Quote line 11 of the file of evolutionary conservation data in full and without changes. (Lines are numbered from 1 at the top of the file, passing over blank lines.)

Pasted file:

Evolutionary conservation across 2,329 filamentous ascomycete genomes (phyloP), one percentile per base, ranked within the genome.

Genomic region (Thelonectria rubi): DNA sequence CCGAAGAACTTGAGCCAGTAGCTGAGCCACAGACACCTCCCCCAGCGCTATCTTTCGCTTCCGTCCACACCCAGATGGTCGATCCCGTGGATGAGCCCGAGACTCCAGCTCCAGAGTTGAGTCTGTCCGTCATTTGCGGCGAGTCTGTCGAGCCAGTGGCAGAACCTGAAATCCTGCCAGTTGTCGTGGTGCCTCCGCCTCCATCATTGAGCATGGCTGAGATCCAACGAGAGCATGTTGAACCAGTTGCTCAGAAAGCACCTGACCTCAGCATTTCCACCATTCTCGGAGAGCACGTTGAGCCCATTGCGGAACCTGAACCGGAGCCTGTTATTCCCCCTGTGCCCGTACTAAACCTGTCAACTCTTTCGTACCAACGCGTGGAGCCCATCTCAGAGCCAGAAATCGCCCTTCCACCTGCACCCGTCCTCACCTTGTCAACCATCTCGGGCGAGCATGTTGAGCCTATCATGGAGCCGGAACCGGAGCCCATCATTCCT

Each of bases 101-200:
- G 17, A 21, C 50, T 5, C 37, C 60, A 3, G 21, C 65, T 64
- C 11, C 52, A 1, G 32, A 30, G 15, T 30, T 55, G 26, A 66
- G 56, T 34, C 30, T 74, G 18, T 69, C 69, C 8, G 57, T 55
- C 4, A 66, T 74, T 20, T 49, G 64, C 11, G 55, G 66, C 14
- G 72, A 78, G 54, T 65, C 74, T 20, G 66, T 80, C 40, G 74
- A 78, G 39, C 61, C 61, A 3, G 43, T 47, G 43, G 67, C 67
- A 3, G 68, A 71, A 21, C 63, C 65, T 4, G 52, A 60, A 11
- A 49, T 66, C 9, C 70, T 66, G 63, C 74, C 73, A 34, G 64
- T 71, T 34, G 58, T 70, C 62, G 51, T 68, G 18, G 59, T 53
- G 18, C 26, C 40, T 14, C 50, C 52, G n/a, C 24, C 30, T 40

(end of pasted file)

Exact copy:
- A 49, T 66, C 9, C 70, T 66, G 63, C 74, C 73, A 34, G 64